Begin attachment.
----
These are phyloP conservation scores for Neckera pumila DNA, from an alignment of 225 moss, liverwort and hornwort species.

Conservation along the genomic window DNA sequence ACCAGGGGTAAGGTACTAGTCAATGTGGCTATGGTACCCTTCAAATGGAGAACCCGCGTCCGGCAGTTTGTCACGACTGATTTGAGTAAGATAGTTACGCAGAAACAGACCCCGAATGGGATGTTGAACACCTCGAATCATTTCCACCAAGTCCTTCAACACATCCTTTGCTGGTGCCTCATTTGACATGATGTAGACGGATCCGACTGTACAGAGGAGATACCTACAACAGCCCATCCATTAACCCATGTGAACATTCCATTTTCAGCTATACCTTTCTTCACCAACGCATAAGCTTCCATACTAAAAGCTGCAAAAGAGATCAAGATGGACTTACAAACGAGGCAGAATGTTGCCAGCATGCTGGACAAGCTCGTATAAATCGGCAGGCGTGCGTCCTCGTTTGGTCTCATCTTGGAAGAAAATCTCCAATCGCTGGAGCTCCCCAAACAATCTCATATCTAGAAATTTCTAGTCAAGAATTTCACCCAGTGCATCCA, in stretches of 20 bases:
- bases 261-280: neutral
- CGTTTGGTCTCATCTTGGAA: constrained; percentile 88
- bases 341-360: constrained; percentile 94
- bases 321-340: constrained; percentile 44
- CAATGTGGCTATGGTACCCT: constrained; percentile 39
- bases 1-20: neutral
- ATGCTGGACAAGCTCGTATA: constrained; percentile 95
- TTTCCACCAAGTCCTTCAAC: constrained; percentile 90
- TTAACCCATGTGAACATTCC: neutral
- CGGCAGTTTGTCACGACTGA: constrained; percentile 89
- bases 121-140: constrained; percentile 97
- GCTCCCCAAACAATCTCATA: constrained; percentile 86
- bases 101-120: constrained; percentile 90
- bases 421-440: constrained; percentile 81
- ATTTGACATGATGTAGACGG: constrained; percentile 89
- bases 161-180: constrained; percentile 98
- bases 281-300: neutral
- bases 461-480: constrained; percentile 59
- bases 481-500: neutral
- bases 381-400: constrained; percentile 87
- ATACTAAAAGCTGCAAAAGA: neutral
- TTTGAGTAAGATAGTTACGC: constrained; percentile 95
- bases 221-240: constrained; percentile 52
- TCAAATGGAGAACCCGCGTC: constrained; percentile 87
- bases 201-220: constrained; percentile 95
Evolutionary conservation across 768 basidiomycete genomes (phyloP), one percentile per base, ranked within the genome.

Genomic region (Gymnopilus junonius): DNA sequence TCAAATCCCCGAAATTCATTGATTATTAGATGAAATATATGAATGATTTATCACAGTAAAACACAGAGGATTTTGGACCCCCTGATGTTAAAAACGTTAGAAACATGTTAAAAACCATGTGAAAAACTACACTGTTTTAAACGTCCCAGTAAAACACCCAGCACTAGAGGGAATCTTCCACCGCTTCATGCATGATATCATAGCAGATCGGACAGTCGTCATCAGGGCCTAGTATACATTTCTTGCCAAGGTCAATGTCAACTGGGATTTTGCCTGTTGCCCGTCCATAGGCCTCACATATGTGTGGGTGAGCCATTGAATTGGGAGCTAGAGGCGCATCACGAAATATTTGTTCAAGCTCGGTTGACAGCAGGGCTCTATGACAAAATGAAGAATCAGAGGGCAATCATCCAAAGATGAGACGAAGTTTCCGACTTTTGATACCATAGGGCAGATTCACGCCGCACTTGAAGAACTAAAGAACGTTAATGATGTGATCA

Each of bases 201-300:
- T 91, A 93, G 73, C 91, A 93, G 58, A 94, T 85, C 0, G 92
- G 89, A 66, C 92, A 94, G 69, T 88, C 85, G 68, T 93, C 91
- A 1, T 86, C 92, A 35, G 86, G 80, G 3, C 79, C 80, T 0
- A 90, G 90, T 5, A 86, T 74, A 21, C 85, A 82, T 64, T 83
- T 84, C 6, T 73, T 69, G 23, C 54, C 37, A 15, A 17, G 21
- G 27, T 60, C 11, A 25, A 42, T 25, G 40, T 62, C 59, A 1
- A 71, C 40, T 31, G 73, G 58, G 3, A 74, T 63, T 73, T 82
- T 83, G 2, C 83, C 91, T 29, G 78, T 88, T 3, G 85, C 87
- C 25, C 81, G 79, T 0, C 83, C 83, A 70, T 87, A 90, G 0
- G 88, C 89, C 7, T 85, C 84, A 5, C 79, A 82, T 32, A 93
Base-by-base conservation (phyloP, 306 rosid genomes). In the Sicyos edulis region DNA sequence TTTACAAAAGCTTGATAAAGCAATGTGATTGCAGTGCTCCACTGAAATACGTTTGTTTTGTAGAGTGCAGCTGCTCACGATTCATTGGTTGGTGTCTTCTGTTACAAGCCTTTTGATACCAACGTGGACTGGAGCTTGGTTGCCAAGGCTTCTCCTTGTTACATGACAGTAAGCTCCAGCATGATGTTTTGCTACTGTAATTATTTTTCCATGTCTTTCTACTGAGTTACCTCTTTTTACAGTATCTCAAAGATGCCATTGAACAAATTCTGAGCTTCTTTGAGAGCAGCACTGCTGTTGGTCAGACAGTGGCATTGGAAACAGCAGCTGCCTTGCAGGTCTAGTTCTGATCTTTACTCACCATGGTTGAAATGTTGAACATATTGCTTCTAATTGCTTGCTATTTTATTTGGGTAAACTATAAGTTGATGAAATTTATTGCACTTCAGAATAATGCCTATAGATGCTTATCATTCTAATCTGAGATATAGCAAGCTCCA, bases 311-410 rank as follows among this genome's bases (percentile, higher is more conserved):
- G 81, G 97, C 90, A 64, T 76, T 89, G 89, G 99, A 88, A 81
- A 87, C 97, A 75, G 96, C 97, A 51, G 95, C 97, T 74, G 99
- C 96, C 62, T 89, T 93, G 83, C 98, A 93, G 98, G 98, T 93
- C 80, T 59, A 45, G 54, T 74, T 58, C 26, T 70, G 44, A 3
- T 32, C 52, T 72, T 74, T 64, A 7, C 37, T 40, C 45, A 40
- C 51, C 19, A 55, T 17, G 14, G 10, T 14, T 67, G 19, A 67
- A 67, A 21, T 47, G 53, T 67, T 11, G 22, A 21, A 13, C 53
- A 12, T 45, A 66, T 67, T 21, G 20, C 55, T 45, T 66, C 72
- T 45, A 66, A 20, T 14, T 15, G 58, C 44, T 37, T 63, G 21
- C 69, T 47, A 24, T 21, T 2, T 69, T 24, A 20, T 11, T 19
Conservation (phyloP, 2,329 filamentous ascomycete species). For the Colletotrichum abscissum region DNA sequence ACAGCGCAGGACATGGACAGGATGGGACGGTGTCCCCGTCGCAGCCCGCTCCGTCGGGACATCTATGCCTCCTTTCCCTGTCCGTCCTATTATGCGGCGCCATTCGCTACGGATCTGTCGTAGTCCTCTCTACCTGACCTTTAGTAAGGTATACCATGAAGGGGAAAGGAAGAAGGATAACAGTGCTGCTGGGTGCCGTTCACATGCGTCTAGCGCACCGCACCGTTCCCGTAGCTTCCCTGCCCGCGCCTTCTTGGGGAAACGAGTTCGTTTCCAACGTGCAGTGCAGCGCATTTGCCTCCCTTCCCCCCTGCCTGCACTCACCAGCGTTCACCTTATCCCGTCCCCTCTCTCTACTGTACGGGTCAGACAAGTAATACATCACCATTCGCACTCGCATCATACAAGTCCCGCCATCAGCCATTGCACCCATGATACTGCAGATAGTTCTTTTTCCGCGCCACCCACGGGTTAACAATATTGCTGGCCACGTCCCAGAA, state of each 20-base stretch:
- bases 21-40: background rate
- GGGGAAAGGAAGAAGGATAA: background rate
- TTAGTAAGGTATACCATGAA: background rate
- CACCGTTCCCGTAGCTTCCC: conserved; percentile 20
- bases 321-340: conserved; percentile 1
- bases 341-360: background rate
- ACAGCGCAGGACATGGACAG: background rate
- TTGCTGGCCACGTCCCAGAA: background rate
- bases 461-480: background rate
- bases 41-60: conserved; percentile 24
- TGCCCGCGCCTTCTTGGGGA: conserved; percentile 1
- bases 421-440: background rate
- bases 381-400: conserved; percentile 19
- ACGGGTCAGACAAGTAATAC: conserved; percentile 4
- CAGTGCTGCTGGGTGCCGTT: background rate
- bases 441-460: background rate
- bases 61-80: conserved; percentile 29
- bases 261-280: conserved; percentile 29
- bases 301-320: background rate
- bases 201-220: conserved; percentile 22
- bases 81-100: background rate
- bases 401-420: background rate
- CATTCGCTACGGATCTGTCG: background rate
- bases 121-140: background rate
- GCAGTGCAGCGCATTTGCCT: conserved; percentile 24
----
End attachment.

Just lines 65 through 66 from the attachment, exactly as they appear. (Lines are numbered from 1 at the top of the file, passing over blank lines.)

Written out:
- bases 381-400: conserved; percentile 19
- ACGGGTCAGACAAGTAATAC: conserved; percentile 4